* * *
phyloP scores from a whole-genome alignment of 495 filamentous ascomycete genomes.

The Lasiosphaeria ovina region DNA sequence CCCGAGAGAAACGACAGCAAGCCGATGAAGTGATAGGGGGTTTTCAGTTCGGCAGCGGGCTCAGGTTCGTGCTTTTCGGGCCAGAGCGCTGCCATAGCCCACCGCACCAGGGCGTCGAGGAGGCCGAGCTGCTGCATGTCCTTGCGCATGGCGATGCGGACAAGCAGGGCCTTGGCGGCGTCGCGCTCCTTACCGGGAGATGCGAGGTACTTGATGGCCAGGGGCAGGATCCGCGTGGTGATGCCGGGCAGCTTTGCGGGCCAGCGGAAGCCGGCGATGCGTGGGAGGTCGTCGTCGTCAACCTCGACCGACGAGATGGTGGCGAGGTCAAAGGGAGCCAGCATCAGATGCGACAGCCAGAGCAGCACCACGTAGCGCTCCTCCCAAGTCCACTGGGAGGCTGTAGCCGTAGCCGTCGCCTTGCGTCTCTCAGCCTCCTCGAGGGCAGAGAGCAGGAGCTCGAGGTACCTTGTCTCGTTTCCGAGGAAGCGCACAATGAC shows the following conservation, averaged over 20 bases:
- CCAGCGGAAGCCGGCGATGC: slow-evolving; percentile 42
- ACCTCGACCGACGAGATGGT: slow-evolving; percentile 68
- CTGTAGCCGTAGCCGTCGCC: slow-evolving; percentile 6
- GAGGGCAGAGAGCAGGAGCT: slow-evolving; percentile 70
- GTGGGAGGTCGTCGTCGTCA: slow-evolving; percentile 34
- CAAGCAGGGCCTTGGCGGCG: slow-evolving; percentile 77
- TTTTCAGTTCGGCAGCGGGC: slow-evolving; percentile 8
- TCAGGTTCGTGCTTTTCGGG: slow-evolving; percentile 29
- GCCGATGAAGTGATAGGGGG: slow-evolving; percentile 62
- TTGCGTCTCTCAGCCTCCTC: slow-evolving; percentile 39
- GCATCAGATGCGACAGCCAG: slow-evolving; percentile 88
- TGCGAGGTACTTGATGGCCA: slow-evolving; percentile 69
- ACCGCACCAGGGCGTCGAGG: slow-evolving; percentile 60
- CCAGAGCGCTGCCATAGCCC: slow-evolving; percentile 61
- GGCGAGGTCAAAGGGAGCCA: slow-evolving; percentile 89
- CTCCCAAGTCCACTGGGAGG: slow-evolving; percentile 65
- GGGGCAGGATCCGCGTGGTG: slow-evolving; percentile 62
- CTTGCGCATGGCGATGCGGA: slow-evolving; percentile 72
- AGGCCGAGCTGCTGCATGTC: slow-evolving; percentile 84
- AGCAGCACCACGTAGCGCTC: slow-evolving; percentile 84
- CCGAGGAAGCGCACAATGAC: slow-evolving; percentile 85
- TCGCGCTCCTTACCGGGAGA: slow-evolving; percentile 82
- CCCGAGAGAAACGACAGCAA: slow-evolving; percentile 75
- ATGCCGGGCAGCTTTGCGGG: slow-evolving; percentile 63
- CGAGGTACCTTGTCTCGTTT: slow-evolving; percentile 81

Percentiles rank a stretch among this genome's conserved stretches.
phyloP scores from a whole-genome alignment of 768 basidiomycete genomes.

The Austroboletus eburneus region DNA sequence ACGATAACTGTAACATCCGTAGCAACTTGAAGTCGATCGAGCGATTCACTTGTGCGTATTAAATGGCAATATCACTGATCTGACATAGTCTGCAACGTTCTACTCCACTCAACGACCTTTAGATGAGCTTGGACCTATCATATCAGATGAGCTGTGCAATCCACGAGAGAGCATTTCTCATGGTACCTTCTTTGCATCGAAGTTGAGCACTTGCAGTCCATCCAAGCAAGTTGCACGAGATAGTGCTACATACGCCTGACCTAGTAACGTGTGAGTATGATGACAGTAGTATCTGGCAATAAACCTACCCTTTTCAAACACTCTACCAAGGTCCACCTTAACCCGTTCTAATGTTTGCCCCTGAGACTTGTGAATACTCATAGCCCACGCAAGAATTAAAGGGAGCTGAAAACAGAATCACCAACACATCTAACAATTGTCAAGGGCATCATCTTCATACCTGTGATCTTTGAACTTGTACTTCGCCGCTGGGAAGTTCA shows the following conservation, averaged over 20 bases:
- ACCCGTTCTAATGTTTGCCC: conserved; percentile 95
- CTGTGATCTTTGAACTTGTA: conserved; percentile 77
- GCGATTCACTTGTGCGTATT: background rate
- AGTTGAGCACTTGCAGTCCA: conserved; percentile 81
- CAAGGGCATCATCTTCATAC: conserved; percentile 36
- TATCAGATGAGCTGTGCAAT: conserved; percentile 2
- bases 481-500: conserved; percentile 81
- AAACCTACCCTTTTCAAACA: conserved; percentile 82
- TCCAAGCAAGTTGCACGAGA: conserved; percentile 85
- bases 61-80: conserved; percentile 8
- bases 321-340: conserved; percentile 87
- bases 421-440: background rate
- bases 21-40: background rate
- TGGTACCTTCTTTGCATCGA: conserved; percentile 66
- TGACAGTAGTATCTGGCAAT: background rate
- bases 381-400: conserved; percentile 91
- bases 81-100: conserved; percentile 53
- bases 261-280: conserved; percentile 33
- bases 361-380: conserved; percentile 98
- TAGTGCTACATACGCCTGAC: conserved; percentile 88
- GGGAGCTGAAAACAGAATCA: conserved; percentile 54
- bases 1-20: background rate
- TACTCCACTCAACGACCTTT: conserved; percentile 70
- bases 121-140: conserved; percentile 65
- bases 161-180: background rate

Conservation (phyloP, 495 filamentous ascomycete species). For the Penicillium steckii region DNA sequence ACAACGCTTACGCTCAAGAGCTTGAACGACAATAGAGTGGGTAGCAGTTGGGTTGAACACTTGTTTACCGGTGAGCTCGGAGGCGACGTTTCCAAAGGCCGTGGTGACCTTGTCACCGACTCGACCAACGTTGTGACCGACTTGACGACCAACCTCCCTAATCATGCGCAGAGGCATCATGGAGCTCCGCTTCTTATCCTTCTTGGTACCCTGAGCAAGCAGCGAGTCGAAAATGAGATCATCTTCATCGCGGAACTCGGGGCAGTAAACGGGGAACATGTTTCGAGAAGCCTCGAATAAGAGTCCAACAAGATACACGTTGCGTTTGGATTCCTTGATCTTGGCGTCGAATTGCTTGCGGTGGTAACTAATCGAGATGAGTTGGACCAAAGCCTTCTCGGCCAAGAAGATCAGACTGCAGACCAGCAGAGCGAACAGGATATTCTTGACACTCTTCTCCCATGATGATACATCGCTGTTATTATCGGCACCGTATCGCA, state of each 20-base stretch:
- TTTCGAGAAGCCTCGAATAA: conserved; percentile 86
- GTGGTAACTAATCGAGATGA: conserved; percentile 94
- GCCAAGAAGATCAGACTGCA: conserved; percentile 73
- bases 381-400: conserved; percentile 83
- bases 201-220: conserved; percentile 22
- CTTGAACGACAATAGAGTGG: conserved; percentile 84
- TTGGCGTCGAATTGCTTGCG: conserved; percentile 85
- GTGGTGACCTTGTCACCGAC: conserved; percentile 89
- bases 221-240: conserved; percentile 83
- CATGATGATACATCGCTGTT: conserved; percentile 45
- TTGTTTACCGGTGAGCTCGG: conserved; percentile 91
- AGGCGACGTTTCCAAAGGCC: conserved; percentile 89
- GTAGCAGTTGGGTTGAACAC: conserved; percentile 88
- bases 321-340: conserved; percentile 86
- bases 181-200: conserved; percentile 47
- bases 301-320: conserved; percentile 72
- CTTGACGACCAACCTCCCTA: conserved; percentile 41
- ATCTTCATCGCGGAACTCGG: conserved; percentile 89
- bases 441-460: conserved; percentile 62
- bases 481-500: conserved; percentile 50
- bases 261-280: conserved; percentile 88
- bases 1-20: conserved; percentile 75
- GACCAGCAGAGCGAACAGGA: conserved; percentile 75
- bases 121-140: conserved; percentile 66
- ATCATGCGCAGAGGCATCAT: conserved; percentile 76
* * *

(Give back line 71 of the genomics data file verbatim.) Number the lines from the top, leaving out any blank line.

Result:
- bases 181-200: conserved; percentile 47